The Samaritan woman was a prime candidate for “the secret.” In fact, she was already familiar with it and was born into it, as we all are. “The secret” is the ancient lie told in the Garden of Eden: “What God says is not true and can’t be trusted. Chart your own path and you will have it all” (see Genesis 3:4 and 5). The Samaritan woman was looking for some way to mystically change her negative reality into a positive one in which she was in control while not giving up the essence of who she was. What Jesus offered was intensely more authentic and intimate. He showed her that He knew her for who she truly was and loved her anyway, yet He offered her an opportunity to be someone completely new. He clearly declared to her that He is the Messiah, the only One Who can save the world. He could rescue and satisfy her!

The answer: the Word of God

Jesus extends that same offer for women today. Yet how do we help women who embrace “the secret” and not the Savior? I suggest a little healthy competition. What does the Word of God have to say in contrast with The Secret?

First, The Secret offers me what I want, but the Word offers what I need. God promises to supply all my needs according to His riches in glory, and really, that is what I want.

Second, The Secret offers me the opportunity to know who I am, while the Word offers me the blessing of knowing Who God is. Frankly, who I am is not all that grand. I don’t always do what is right. But knowing Who God is transforms me into a “new creation.”

Third, The Secret offers intrigue and mystery and the thrill of the unknown. God’s Word offers security and hope in His sovereignty (besides, there is enough mystery in God’s ways to keep us busy for eternity).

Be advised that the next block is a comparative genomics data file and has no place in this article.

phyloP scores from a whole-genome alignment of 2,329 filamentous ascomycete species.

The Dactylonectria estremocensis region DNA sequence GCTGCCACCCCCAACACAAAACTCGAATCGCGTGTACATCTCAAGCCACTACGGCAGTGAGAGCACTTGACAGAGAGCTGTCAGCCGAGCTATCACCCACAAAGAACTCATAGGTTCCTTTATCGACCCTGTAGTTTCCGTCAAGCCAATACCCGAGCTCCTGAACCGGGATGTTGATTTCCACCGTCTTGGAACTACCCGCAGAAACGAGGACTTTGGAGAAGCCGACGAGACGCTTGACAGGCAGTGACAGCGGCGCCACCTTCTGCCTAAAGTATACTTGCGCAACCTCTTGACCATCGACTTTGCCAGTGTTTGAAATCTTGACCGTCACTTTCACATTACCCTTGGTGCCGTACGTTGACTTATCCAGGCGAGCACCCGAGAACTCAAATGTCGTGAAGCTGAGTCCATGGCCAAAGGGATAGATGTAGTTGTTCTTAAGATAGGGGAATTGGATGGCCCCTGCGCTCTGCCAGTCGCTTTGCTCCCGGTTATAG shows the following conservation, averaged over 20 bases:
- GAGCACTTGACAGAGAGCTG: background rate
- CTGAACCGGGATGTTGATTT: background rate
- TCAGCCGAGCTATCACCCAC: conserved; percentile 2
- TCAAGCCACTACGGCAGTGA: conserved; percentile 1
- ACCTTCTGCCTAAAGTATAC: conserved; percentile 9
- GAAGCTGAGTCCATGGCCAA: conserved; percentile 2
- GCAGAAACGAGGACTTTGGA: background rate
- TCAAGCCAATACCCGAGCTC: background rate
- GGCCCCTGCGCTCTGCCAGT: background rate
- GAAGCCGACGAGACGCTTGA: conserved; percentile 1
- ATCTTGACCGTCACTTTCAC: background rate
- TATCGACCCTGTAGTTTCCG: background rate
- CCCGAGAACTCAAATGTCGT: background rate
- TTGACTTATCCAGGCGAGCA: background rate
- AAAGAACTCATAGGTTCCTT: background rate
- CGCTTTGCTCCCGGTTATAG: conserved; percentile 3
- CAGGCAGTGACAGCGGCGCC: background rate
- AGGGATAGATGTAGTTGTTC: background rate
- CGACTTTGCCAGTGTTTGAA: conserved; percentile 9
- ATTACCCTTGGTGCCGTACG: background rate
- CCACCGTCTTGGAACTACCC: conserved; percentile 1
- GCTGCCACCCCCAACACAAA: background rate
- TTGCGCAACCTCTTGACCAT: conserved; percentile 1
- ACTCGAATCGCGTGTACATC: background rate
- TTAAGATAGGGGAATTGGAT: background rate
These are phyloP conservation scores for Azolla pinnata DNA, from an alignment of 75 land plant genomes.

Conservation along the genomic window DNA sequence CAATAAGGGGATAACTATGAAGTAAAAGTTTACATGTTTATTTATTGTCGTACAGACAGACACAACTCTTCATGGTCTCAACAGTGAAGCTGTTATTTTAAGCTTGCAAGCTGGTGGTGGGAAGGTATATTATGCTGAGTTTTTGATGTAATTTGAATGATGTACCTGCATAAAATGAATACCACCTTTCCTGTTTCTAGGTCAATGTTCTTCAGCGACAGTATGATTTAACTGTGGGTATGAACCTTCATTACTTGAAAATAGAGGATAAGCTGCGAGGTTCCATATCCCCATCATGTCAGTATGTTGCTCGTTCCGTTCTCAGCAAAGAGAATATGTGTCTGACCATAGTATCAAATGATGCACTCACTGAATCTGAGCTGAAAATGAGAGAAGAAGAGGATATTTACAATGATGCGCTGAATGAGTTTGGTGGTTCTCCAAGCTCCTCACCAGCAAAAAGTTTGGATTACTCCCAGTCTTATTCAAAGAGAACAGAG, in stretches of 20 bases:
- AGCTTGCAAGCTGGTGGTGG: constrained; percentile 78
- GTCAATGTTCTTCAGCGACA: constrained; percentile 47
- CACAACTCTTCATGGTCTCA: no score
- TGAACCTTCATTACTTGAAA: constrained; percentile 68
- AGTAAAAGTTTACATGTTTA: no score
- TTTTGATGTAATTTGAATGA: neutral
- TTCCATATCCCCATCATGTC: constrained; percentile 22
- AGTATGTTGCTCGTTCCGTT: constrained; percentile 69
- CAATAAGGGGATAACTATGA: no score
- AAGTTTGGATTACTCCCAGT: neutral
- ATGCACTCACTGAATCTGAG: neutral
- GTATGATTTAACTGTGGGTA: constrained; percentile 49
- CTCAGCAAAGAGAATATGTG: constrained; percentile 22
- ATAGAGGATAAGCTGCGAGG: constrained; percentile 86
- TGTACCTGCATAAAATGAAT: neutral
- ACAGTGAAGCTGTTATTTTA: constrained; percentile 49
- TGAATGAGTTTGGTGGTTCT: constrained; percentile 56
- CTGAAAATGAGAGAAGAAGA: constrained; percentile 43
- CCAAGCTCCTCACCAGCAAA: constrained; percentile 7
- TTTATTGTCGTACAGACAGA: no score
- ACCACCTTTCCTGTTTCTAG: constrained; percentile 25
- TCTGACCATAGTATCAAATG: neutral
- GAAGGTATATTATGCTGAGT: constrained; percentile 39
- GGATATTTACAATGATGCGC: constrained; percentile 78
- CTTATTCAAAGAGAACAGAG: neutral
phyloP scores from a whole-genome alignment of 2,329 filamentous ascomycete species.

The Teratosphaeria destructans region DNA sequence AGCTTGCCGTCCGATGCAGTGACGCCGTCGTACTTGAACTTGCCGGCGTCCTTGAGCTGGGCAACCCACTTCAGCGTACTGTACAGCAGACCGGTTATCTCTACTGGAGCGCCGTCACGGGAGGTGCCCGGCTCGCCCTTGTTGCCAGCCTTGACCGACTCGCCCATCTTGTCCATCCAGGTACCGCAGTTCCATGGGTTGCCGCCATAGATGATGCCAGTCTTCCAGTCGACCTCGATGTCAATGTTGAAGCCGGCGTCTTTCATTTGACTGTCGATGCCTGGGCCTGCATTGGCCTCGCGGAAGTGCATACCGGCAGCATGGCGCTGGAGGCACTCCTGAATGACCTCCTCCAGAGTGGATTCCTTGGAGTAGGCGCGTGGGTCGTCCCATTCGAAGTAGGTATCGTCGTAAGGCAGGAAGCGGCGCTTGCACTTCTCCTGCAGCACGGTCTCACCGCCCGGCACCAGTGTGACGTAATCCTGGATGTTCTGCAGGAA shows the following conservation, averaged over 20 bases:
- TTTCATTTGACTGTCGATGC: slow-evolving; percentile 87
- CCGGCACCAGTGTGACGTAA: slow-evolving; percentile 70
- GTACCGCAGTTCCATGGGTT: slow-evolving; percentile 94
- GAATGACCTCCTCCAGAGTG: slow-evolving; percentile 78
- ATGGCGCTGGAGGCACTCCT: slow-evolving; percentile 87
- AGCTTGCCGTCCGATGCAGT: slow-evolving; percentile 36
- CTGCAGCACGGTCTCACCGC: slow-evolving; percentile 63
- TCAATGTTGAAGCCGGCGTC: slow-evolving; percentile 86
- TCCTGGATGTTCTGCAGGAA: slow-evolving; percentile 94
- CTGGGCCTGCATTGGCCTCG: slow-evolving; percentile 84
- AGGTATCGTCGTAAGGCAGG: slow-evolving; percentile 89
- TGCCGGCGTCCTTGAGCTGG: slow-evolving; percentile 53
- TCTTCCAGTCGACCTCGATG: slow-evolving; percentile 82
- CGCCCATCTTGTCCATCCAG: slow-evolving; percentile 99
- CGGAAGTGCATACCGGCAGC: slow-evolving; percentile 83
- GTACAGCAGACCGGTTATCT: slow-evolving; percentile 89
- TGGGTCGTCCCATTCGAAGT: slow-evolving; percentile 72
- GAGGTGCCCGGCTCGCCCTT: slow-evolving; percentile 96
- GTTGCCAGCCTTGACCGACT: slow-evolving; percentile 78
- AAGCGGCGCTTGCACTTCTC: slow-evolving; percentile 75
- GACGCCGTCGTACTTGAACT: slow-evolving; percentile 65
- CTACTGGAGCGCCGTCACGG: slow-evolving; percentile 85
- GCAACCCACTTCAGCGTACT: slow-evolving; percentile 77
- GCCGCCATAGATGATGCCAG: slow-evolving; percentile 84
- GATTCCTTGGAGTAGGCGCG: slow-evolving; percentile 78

Fourth, The Secret encourages me to think good thoughts, yet what’s good for me can potentially be bad for someone else. Instead, God’s Word helps me think “God” thoughts. With my thinking controlled by the Holy Spirit, I know that the actions I take will be right for me and everyone else.

Finally, The Secret gives me permission to love myself, because I am magnificent, and “the time to embrace [my] magnificence is now.” However, the Word offers me the unconditional love of God and the marvel of being made in His image.

The test: what to believe

God’s Word is “living and active and sharper than any two-edged sword, . . . and able to judge the thoughts and intentions of the heart” (Hebrews 4:12, NASB). Additionally, God promises that His word “will not return to [Him] empty, without accomplishing what [He] desire[s], and without succeeding in the matter for which [He] sent it” (Isaiah 55:11, NASB). God’s Word can stand up to the challenge of The Secret and will be victorious. The real test is determining which message will be believed.

Messages not from God often have some “God sounding” ideas. In fact, Rhonda Byrne quotes Matthew 21:22 and Mark 11:24 in the chapter titled “How to Use the Secret.” After all, the Bible says to ask and you will receive. Further, messages that are not of God often claim universal application, but they cannot deliver. Recall that “the secret” is offered without exception to every human being. In detailing how the production of The Secret DVD came about, Ms. Byrne noted that the majority of the teachers were based in the United States and that she had to travel from Australia to interview the fifty-five top educators.

Thankfully, the Word of God is not limited in its effectiveness to only those who belong to the most powerful and wealthy nation in the world. It transforms the lives of impoverished, uneducated, vulnerable AIDS orphans in remote villages of South Africa, who have had good and positive thoughts about many wonderful things but could not attain them. I dare say, “the secret” cannot fare well under those circumstances, yet God through His Word heals people in those very situations, both physically and spiritually.

The challenge: investigate the Savior

Encourage women (and men) you know who are investigating the claims of The Secret to investigate the claims of the Savior. Like the Samaritan woman, they will find that the true secret to life is found in “the secret place of the Most High,” the very heart of God.

Kezia McNeal (PhD, Emory University) is assistant professor of education at Georgia State University.